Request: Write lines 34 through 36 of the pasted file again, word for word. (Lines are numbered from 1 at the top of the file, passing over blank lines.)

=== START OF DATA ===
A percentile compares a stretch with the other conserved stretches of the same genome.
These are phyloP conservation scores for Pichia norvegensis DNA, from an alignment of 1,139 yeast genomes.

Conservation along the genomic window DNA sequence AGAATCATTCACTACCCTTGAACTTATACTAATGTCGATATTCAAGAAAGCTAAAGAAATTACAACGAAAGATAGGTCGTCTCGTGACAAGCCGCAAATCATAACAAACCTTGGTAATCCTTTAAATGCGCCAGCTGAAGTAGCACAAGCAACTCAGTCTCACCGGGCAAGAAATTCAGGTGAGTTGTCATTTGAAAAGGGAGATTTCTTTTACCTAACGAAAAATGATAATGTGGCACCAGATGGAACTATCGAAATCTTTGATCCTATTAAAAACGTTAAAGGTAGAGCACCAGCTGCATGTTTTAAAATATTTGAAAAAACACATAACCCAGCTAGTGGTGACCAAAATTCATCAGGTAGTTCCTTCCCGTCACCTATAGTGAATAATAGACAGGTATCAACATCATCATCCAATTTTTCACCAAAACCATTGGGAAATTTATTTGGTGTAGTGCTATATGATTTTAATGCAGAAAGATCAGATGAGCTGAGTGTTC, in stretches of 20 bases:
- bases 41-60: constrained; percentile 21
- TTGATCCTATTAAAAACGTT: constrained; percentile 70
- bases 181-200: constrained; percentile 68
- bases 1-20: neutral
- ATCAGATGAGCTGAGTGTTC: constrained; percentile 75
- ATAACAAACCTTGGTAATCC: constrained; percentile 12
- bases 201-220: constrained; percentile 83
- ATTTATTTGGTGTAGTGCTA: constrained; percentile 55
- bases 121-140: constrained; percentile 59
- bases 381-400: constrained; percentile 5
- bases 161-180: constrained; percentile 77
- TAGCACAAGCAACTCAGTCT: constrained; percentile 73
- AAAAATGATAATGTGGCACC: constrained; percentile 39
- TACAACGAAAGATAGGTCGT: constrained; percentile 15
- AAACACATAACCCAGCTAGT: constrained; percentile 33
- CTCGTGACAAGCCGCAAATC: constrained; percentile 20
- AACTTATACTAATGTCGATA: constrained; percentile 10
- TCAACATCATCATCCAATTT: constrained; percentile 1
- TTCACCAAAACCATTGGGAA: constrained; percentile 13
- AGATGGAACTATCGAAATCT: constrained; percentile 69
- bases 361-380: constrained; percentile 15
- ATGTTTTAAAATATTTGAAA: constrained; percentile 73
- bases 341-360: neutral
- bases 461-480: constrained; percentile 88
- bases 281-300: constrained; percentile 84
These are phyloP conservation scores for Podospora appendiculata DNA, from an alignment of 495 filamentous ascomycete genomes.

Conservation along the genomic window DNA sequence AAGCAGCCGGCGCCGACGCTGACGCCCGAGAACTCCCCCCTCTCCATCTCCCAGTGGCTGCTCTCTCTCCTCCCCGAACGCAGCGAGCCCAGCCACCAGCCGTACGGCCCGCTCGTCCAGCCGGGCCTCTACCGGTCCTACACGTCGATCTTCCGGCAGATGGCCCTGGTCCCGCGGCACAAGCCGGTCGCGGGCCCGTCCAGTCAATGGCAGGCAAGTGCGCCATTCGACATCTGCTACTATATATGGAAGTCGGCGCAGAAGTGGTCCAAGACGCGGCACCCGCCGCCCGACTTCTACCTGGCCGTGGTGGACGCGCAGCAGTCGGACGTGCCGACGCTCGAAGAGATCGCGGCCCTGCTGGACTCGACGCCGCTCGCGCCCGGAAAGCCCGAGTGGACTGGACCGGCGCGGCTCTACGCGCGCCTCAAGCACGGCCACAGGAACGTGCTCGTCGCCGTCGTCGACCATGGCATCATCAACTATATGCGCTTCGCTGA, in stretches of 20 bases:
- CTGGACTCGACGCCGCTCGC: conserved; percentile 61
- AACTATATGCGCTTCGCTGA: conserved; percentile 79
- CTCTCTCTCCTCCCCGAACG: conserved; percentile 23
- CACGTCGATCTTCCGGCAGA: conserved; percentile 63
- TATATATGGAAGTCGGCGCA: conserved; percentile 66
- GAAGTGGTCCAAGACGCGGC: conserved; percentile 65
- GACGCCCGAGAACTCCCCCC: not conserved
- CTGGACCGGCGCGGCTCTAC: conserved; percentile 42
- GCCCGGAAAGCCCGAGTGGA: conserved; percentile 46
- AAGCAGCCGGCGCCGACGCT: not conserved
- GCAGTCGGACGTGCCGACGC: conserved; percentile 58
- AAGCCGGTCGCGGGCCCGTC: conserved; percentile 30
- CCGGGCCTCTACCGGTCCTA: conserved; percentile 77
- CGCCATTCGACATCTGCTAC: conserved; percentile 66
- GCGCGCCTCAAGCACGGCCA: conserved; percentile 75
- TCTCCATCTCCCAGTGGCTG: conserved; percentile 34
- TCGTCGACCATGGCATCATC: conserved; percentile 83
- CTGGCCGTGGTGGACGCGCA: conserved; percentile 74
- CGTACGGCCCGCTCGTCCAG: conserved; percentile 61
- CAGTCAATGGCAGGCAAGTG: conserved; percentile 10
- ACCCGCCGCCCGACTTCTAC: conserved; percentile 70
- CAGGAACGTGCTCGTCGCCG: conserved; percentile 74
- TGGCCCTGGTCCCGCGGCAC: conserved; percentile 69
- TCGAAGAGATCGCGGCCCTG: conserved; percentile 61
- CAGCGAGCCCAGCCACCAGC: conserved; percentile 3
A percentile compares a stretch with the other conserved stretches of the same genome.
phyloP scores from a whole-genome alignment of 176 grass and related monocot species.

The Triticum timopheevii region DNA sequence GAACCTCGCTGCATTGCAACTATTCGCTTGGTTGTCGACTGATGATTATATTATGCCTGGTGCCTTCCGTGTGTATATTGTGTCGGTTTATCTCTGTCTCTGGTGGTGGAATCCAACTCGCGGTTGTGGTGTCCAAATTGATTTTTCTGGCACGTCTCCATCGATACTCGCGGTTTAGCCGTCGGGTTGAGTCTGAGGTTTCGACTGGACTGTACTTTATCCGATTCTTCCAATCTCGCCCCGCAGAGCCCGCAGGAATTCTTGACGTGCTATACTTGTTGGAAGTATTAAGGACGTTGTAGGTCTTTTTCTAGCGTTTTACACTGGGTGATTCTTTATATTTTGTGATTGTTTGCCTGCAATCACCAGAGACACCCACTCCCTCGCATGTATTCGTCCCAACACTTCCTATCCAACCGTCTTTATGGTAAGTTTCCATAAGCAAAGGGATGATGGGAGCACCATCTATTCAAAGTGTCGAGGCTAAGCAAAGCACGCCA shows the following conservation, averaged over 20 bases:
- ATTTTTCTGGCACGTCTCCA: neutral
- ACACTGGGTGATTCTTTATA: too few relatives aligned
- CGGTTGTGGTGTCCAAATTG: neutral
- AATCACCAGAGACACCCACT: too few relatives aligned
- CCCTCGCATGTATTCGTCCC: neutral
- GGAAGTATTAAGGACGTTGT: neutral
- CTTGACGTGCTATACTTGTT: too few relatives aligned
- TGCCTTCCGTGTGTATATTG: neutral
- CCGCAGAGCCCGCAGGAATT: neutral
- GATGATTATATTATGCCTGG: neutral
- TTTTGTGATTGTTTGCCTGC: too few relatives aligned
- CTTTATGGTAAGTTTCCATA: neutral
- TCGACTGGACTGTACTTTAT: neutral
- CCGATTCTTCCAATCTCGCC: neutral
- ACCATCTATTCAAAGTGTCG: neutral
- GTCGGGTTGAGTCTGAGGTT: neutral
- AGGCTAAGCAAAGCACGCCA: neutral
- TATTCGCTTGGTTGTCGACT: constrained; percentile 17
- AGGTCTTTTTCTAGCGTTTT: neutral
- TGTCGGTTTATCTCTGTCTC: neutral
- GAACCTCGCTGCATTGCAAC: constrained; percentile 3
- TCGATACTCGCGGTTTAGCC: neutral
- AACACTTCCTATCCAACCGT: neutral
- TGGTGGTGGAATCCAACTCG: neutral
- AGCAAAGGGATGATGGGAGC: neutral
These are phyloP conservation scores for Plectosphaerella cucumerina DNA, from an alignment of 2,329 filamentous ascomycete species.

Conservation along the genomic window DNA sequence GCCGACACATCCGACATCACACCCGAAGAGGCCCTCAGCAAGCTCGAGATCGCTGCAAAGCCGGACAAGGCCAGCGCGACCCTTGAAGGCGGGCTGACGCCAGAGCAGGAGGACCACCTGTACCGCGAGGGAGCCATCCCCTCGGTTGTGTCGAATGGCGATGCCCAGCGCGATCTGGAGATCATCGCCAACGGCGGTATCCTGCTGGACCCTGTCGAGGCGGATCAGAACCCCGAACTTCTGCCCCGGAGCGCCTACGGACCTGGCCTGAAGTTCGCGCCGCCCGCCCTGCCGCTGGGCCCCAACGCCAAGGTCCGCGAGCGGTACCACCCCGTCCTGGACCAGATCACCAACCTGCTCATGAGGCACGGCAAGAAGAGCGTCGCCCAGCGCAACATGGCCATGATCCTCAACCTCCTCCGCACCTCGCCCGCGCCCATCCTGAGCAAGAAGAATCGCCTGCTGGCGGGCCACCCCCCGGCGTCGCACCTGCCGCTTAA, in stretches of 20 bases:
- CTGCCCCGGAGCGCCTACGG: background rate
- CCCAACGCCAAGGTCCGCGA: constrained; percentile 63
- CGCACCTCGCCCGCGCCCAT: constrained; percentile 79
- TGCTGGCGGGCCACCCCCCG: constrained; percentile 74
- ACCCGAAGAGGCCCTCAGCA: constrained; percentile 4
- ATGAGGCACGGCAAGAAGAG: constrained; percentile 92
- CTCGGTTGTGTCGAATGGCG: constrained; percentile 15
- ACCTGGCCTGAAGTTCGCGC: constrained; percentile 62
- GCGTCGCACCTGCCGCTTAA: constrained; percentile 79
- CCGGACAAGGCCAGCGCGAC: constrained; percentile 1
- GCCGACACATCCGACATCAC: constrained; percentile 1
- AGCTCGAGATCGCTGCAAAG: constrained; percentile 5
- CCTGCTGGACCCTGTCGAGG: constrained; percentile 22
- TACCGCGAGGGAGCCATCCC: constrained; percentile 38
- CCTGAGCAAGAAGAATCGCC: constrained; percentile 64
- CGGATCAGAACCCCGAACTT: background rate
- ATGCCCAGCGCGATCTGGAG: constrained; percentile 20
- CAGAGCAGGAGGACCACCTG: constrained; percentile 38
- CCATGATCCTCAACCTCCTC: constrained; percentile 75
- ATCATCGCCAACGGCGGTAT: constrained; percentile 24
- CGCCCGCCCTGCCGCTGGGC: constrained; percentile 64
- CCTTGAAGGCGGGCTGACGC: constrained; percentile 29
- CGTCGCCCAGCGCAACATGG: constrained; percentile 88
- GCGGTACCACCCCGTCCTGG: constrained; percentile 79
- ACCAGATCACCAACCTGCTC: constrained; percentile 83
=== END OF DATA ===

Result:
- CACGTCGATCTTCCGGCAGA: conserved; percentile 63
- TATATATGGAAGTCGGCGCA: conserved; percentile 66
- GAAGTGGTCCAAGACGCGGC: conserved; percentile 65